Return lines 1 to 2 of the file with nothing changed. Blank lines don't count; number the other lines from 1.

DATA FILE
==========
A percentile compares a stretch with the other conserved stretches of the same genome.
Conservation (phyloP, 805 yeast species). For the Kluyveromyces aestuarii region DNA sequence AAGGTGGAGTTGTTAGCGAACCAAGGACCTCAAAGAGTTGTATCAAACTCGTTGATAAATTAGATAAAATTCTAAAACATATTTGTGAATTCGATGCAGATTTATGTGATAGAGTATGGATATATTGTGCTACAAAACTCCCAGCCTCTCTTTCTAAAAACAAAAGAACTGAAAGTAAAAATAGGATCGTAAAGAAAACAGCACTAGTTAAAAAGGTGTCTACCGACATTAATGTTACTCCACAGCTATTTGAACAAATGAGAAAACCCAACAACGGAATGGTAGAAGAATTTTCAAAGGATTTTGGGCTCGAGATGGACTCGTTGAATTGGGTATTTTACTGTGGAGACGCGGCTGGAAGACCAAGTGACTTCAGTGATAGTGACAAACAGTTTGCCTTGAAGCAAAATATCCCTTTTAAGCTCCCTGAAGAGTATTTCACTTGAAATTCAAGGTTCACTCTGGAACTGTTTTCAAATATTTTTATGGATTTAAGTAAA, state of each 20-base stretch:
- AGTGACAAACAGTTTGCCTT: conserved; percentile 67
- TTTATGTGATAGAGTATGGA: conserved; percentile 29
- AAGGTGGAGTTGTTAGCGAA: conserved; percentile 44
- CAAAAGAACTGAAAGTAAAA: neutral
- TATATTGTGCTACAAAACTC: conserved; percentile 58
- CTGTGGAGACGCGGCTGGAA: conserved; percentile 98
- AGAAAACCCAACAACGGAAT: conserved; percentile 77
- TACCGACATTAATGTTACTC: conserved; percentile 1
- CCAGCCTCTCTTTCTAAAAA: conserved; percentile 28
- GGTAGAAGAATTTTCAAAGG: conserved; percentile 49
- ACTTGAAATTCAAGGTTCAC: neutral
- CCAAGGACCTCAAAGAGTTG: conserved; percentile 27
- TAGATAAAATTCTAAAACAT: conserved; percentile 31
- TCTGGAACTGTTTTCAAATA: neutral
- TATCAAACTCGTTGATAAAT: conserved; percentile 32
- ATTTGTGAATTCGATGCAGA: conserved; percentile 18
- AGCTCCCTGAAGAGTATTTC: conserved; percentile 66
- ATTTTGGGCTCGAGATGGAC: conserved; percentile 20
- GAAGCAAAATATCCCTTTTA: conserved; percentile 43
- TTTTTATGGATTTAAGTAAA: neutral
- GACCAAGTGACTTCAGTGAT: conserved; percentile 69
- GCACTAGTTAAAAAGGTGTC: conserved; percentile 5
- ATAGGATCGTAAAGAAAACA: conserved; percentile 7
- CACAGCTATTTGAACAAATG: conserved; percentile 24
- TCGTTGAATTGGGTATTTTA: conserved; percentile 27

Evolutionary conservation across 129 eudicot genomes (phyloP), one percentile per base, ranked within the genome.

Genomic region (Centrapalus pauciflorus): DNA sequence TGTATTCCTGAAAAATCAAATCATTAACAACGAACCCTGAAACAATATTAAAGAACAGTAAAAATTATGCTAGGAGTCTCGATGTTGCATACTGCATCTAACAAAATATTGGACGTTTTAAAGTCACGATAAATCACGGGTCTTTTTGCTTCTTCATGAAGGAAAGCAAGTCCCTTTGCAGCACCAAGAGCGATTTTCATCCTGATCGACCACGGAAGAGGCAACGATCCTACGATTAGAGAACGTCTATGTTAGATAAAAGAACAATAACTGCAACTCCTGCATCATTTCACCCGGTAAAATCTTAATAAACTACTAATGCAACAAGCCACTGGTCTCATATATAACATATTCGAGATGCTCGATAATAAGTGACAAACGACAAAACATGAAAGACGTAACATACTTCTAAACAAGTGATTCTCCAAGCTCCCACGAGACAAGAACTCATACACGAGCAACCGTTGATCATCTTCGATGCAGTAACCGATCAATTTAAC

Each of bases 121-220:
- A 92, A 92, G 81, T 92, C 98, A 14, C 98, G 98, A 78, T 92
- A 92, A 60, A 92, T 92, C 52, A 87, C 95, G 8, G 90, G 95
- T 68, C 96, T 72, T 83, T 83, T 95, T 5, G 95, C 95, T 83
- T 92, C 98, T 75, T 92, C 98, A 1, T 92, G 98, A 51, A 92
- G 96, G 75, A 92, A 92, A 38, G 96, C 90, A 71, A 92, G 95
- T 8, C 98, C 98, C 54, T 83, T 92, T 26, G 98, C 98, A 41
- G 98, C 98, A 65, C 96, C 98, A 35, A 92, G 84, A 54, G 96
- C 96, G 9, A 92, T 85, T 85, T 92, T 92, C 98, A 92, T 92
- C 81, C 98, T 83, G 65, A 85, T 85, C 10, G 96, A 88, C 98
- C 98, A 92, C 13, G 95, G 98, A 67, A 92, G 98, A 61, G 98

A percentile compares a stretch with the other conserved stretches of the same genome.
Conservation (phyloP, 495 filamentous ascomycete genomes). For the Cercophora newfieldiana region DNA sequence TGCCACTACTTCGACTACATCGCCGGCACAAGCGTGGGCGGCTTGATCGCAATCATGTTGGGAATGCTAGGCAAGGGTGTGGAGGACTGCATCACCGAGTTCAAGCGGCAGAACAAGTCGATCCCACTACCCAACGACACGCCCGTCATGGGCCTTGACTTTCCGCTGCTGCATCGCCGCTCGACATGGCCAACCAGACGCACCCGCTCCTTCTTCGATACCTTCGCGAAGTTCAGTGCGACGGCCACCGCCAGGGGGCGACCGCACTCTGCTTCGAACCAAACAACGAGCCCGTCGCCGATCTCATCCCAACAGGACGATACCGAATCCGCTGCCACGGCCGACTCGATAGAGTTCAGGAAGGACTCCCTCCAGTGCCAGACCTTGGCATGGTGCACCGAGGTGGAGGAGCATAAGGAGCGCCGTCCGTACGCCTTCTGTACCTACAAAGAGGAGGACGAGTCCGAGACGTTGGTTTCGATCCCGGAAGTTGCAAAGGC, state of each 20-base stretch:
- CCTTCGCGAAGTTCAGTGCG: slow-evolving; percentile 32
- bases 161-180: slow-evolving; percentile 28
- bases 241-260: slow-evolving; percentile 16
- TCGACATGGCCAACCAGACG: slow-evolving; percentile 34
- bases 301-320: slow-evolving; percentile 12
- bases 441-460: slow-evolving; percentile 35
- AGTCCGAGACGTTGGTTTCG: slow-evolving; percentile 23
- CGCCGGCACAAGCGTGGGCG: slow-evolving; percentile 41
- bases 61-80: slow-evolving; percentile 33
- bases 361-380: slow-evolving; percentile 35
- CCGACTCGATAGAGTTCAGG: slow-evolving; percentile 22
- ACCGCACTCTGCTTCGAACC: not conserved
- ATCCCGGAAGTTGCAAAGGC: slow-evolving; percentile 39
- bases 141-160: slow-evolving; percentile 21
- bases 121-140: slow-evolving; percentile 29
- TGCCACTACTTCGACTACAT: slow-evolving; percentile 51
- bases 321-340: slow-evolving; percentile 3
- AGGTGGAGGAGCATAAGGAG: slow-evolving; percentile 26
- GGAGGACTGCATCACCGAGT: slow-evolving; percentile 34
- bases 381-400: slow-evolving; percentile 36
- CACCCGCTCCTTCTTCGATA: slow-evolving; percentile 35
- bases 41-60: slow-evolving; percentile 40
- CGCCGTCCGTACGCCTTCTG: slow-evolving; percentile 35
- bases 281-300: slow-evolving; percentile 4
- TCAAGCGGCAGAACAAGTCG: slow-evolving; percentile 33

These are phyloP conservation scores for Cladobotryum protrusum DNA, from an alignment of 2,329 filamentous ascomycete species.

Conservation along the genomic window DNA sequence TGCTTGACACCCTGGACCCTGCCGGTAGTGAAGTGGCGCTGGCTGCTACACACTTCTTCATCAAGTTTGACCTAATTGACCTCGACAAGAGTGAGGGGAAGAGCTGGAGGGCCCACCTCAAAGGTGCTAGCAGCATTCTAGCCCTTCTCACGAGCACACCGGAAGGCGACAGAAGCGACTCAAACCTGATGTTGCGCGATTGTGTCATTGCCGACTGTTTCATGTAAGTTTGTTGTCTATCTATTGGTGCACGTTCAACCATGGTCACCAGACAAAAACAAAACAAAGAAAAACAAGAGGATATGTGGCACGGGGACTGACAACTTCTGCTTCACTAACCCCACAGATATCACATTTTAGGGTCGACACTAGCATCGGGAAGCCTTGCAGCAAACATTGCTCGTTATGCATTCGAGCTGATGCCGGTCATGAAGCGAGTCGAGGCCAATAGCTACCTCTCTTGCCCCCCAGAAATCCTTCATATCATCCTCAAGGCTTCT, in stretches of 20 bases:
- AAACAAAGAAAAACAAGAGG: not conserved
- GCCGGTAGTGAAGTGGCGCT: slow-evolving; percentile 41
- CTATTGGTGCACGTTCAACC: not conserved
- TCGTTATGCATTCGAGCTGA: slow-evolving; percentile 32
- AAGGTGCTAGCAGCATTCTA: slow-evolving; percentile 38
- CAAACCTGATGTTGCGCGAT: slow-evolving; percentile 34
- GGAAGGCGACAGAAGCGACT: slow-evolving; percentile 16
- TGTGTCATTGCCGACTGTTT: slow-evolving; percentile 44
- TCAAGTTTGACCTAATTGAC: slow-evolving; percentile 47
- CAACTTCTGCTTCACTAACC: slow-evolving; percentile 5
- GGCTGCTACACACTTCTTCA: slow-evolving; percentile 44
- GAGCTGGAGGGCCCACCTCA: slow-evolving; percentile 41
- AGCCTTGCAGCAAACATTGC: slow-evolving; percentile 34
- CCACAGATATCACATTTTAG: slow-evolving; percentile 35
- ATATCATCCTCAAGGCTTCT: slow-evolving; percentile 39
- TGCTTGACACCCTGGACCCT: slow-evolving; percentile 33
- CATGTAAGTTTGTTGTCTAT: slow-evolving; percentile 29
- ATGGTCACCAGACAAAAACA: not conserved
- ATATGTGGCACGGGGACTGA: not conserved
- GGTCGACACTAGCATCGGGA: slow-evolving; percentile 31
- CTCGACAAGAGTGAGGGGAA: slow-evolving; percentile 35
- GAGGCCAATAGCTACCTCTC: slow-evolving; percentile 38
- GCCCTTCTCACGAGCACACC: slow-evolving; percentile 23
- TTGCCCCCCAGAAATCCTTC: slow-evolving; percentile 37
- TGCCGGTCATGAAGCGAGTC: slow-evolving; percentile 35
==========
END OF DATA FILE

A percentile compares a stretch with the other conserved stretches of the same genome.
Conservation (phyloP, 805 yeast species). For the Kluyveromyces aestuarii region DNA sequence AAGGTGGAGTTGTTAGCGAACCAAGGACCTCAAAGAGTTGTATCAAACTCGTTGATAAATTAGATAAAATTCTAAAACATATTTGTGAATTCGATGCAGATTTATGTGATAGAGTATGGATATATTGTGCTACAAAACTCCCAGCCTCTCTTTCTAAAAACAAAAGAACTGAAAGTAAAAATAGGATCGTAAAGAAAACAGCACTAGTTAAAAAGGTGTCTACCGACATTAATGTTACTCCACAGCTATTTGAACAAATGAGAAAACCCAACAACGGAATGGTAGAAGAATTTTCAAAGGATTTTGGGCTCGAGATGGACTCGTTGAATTGGGTATTTTACTGTGGAGACGCGGCTGGAAGACCAAGTGACTTCAGTGATAGTGACAAACAGTTTGCCTTGAAGCAAAATATCCCTTTTAAGCTCCCTGAAGAGTATTTCACTTGAAATTCAAGGTTCACTCTGGAACTGTTTTCAAATATTTTTATGGATTTAAGTAAA, state of each 20-base stretch: